[EAS]Code Red Worm

pjk pjk at design.eng.yale.edu
Sun Jul 22 03:39:33 EDT 2001

Subject:   Code Red Worm

Dear Colleagues -

It has been all over the Internet last week, so you've surely heard
about this momentous latest creation from the hacker world (this
time from China, it appears). From the usual diligent mailings by
Phil Agre of UCLA I've gathered some material further below.

The worm may be stopped for now, it may even help serve as
'vaccine' building up the antibodies among Web server suppliers and
customers, as one article suggests

I'm troubled by Phil Agre's question, "What's wrong with us?" in
the first item below. Part of my answer is that we live in a world
of specialists. The White House has one specialist for bashing
Liberals, another for turning around the President's image as
quickly as possible if circumstances call for it. In technology we
know we have specialists, but don't always realize the possible
consequences, such as major security holes in major software. No,
the answer isn't more "police", even more specialists, it is
software (or hardware) used in the appropriate ratio of its
reliability to its scale of purpose. That requires a more
generalist viewpoint.

On occasion specialists turn their 'lens' from the normal
narrow-angle working setting to wide-angle and deliver themselves
of generalist views. But they usually haven't lived generalist
lives so they can get it quite wrong. "Everything will be connected
via the Web," they say, "not just your computer, but also your
appliances, your home's environmental controls, your car." And then
follow wondrous predictions of working and living convenience, a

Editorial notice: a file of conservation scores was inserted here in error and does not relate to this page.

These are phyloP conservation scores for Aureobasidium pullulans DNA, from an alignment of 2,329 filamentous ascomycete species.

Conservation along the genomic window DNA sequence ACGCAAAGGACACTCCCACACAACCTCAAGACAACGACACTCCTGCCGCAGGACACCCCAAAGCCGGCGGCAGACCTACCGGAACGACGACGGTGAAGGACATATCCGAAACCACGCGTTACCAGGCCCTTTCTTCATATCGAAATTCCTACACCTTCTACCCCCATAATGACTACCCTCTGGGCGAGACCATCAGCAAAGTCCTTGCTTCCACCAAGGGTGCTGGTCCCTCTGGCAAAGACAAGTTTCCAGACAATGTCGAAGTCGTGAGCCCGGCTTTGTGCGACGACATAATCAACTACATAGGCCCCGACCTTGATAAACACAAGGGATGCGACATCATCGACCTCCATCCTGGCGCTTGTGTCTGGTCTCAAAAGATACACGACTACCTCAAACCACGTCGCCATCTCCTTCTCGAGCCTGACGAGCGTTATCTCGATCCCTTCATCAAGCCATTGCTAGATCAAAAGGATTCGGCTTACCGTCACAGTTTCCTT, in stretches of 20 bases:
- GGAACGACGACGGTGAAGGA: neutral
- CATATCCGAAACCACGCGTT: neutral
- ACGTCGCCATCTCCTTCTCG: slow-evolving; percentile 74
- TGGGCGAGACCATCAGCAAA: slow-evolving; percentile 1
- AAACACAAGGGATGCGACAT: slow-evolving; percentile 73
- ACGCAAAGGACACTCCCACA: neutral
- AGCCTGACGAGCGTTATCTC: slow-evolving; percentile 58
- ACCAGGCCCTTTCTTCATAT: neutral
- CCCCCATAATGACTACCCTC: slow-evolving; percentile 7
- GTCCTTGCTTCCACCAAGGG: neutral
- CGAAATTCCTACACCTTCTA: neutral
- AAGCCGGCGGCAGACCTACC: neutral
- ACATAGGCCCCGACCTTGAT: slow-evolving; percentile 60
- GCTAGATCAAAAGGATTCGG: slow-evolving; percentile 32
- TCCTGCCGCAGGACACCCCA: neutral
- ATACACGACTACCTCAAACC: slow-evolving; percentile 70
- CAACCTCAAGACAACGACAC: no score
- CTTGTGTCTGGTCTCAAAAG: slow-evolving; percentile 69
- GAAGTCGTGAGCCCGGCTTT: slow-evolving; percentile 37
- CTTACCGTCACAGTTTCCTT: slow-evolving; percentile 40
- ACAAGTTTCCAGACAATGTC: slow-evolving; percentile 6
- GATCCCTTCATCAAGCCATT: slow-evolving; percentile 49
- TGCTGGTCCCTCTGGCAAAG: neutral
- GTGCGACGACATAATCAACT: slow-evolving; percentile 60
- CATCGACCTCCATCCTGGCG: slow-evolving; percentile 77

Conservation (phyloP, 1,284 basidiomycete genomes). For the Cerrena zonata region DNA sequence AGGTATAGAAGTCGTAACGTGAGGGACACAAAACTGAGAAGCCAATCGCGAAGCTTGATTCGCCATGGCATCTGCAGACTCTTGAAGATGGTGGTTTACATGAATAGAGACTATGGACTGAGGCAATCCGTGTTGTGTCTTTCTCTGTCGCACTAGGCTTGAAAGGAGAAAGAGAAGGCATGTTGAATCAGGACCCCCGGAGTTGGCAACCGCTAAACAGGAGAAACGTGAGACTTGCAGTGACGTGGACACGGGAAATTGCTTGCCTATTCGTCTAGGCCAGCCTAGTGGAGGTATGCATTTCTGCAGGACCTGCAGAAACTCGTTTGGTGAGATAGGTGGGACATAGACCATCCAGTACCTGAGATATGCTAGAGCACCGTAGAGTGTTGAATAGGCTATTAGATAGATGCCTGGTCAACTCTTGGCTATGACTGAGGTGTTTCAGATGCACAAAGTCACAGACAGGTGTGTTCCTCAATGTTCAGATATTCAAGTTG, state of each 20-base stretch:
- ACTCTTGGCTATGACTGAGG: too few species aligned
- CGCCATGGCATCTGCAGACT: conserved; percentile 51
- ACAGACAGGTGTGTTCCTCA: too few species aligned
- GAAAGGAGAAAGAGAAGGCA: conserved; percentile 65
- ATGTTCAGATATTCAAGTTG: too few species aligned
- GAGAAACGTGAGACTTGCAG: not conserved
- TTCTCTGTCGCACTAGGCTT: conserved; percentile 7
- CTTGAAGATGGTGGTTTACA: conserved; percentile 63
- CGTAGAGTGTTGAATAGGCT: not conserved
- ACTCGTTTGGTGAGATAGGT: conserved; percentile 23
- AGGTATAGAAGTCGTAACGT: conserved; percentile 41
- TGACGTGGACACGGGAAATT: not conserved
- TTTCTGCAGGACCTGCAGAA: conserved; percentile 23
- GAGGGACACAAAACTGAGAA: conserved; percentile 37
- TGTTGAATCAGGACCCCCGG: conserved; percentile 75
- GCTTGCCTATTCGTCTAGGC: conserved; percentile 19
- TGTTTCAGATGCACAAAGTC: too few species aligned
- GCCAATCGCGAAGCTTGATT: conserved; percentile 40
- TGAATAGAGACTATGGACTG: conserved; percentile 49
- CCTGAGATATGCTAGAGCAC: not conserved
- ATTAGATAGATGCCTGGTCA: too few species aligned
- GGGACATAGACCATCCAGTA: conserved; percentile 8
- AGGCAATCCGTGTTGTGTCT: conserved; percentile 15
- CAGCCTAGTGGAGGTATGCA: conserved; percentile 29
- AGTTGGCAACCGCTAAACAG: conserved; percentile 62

world you can just float through guided by your whim. But note that
these predictioncs come from the folks whose enterprise Web servers
are the subject of spectacular breakins. How much attention can we
expect to be devoted to the security of these many proposed smaller
Web-enablements, ones that by the likely nature of their firmware
are probably not even patchable?

I don't claim to know what disposes one toward a generalist
viewpoint. Enough time to reflect, away from specialized
intensity, is surely a factor. Personalities and educational
opportunities differ widely. One quality, be it cause or effect,
that I associate with generalists I know, is that they "care." They
do things that aren't "part of their job description,", they seek
to understand, and when possible help improve, the larger context
within which they occupy their smaller realm. This quality of
caring ought to be natural and important to engineers, who are
supposed to be educated to understand how larger wholes ("systems",
even on a social scale) depend on the interactions of the smaller
entities that comprise them.

So my fledgling response to Phil Agre's "What's wrong with us?" is
that the specialists in us and among us don't care enough.


Date: 7/19/2001 8:42 PM
From: Phil Agre
The "Code Red" worm, currently exploding on the Internet courtesy